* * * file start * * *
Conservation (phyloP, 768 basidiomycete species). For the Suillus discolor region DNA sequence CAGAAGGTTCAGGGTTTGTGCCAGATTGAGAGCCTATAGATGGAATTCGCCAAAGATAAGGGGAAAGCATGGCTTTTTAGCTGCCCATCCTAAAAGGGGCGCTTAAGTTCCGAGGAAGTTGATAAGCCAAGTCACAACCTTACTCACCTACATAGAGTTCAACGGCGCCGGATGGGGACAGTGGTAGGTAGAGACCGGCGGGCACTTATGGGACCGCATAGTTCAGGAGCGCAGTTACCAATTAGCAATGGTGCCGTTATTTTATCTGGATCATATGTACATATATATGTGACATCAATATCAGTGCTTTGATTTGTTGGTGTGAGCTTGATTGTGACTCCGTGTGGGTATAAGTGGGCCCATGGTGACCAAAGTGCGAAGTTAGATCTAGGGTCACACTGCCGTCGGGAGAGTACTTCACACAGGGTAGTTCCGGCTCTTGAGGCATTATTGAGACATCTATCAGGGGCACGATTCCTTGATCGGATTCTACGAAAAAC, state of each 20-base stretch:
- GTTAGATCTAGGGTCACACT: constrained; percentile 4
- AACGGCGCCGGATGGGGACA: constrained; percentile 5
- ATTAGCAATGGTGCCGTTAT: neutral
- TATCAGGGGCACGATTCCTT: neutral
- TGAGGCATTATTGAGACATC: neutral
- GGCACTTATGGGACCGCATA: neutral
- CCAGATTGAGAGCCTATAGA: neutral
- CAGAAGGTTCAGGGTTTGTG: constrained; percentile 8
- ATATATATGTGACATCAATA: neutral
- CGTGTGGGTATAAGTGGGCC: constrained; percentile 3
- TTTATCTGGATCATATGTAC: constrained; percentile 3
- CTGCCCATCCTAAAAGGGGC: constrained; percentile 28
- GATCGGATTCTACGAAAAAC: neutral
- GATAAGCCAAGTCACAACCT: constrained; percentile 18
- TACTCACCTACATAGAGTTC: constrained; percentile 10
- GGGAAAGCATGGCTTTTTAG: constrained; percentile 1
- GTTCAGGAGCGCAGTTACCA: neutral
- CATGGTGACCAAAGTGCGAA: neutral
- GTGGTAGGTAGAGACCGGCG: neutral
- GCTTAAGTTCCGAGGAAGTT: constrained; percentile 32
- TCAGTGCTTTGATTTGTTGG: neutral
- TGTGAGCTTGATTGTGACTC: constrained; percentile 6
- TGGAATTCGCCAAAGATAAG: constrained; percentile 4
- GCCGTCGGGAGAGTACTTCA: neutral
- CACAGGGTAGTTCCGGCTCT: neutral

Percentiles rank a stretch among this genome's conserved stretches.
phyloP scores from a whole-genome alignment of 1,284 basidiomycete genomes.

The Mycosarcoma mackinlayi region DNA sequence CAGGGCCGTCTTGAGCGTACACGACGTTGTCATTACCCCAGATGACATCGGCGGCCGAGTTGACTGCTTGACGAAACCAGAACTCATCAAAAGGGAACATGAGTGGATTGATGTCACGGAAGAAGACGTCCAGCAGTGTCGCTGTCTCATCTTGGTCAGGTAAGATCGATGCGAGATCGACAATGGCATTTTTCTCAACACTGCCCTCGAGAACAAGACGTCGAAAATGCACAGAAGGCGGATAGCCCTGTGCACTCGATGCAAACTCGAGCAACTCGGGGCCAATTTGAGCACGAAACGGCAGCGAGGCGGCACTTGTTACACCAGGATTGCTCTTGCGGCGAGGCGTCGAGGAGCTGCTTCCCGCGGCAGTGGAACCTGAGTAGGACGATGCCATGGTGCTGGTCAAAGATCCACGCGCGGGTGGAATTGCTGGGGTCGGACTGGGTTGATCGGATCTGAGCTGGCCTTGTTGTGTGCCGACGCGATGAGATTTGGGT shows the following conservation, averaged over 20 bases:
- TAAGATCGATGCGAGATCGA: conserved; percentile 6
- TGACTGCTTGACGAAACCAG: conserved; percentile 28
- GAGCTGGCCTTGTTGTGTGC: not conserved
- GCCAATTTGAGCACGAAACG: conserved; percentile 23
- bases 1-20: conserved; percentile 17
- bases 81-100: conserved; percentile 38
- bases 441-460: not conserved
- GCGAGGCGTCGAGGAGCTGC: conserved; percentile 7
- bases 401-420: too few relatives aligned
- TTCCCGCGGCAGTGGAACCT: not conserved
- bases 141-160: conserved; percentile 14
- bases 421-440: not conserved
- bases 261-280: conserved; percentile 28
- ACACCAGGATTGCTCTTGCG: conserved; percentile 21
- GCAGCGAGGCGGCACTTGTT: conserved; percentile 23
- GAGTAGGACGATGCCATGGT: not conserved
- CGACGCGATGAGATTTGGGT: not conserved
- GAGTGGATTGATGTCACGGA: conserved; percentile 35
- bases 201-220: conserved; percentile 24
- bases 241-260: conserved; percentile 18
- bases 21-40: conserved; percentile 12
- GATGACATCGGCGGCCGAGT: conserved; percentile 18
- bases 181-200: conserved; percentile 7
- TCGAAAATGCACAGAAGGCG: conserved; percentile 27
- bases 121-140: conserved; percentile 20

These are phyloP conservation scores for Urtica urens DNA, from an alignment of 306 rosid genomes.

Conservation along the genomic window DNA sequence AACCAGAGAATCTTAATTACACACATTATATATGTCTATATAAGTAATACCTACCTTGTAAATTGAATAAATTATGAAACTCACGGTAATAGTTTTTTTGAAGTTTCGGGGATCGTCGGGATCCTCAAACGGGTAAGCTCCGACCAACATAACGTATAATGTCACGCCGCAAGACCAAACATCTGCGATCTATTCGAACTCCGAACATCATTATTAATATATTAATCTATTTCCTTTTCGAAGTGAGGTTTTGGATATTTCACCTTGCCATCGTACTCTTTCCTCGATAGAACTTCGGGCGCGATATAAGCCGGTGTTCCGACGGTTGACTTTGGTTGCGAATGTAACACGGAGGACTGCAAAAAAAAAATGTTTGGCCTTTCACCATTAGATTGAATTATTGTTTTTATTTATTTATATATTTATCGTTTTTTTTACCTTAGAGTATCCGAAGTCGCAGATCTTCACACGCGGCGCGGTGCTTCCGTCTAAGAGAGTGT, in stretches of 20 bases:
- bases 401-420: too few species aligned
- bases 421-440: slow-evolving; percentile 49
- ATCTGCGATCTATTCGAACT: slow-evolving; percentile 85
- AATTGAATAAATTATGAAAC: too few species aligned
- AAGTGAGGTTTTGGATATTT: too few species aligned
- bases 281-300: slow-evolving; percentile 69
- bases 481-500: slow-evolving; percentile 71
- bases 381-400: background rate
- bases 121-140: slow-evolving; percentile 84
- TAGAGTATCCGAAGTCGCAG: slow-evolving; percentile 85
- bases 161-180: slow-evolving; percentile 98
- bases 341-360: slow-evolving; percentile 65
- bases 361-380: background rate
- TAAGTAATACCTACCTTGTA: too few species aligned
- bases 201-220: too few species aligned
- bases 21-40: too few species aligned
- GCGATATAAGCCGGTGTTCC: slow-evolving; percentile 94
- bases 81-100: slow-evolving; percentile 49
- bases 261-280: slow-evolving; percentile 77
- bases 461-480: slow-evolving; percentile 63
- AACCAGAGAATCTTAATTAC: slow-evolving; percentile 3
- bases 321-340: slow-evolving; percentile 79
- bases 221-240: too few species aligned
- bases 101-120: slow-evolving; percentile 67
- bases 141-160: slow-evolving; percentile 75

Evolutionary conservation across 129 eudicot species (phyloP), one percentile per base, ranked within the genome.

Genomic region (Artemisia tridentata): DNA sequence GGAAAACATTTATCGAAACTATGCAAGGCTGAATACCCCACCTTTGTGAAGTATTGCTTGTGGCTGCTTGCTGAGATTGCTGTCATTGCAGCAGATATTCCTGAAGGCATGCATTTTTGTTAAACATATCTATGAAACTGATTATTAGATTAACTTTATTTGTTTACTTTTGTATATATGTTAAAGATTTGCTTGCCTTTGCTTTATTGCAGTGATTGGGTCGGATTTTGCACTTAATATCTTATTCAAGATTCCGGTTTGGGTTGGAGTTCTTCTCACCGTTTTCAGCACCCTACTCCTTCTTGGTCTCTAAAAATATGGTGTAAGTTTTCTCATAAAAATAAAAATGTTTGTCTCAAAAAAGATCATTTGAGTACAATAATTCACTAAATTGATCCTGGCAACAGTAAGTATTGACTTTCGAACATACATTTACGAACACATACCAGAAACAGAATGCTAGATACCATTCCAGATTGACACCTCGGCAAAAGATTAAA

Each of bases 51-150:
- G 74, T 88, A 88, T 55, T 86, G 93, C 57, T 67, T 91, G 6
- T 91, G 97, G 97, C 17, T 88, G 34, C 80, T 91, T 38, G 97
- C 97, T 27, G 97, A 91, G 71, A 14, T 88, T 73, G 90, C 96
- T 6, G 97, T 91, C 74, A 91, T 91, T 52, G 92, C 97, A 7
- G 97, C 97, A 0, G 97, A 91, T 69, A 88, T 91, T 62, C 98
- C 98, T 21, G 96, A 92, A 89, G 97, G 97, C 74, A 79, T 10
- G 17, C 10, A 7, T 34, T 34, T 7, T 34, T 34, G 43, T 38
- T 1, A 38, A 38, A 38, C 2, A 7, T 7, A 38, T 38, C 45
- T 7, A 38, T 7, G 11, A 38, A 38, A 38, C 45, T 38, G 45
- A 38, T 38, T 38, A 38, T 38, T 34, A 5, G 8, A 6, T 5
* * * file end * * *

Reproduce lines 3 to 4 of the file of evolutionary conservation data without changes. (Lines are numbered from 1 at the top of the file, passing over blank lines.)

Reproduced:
- AACGGCGCCGGATGGGGACA: constrained; percentile 5
- ATTAGCAATGGTGCCGTTAT: neutral